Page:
resumption of negotiations, the agreement suspended from the standoff over fisheries

    resumption of negotiations, the agreement suspended from the standoff over fisheries

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    The standoff over fishing between the United Kingdom and the European Union threatens the outcome of negotiations which resume on Sunday to find a post-Brexit agreement, just ten days before final separation.

    <p>Will the post-Brexit deal take place? As negotiations between the United Kingdom and the European Union resume on Sunday, December 20, the standoff over fisheries threatens the outcome of the talks.

    There will be no deal unless there is a “substantial change” in Brussels’ positions in the coming days, a British source warned in a media statement on Saturday evening.

    A deal needs to be struck before the UK – which officially left the EU on January 31, 2020 – leaves the European single market and customs union on December 31 at 11 p.m.

    In addition to the pressure of the calendar for Europeans, that of their parliament. MEPs call for a conclusion of negotiations “Sunday at midnight” to examine the agreement and ratify it so that it enters into force on 1is January.

    But this deadline, like many others in the Brexit saga, is likely to be exceeded in the face of the risk of a “No deal”, given its heavy economic consequences.

    >> Read also on Brexit: fishing, the eternal poison of relations between the EU and the United Kingdom

    An agreement reached in extremis could enter into force provisionally, an option which seems to be favored by the Member States, with a posteriori ratification by the European Parliament.

    “The differences remain the same”

    The French Secretary of State for European Affairs, Clément Beaune, did not rule out a continuation of talks on Saturday after the weekend.

    “It’s okay not to say ‘listen, it’s Sunday night, we’re stopping, and so I’m sacrificing everything’,” he argued.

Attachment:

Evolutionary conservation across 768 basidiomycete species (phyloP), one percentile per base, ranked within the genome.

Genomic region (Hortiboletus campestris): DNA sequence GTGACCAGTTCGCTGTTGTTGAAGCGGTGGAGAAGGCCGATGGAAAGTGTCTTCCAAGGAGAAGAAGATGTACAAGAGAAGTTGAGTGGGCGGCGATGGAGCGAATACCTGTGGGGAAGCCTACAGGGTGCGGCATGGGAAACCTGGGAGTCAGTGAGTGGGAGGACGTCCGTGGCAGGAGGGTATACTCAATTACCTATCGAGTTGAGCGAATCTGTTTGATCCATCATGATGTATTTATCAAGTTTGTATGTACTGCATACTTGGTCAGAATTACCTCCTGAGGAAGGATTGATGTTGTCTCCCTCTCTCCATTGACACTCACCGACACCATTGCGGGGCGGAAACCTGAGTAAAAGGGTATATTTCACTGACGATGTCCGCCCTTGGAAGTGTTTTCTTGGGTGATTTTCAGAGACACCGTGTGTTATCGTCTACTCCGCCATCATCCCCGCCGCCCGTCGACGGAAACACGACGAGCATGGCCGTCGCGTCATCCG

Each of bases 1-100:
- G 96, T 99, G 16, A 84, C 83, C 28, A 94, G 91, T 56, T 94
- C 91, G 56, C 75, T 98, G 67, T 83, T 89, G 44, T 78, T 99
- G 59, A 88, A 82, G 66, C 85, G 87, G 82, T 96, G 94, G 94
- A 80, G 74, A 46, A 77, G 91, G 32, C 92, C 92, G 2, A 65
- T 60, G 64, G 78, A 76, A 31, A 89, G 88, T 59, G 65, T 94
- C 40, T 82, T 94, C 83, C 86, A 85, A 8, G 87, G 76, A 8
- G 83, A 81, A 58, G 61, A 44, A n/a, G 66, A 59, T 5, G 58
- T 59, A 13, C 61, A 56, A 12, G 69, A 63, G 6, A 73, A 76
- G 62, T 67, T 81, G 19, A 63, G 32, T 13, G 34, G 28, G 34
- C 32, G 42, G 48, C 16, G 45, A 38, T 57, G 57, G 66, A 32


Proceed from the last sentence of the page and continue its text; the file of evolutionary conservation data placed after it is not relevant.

Despite intense negotiations on fishing, a compromise is struggling to emerge and “the differences remain the same”, said a European source on Saturday evening.

    However, the Europeans have conditioned access without customs duty or quota to their immense market to the settlement of the fishing issue. A stake far from being negligible for the British, since the EU is their main trading partner.

    A market representing 650 million euros

    For several Member States, France and the Netherlands in the lead, fishing has a strong political and social dimension, despite its low economic weight. On the other side of the Channel, the control of its waters symbolizes a British sovereignty regained thanks to Brexit.

    Negotiations focus on sharing the roughly 650 million euros caught each year by the EU in British waters and the length of the adjustment period for European fishermen. For the British, fishery products in European waters represent around 110 million euros.

    Brussels would offer to give up about 20% of the 650 million after a transition period of seven years, London claiming 60% over a period of three years, according to European sources.

    For British Prime Minister Boris Johnson, European demands are “unreasonable”.

    Reconciliation on two other difficult subjects

    On the other two difficult subjects – the governance of the future agreement to settle disputes and the conditions of fair competition – positions have however come closer this last week.

    The Europeans are calling for guarantees in London to protect their huge market from a deregulated British economy which no longer meets their environmental, social or fiscal standards or in terms of state aid.

    Without a trade agreement, trade between the EU and London will be carried out according to the rules of the World Trade Organization (WTO), synonymous with customs duties or quotas, with serious consequences for economies already shaken by the pandemic.

    As both sides of the Channel prepare for the return of customs controls after the breach, deal or no deal, a British parliamentary report has warned of insufficient preparation by the UK, worrying about expected disruptions at ports and security implications.

    With AFP


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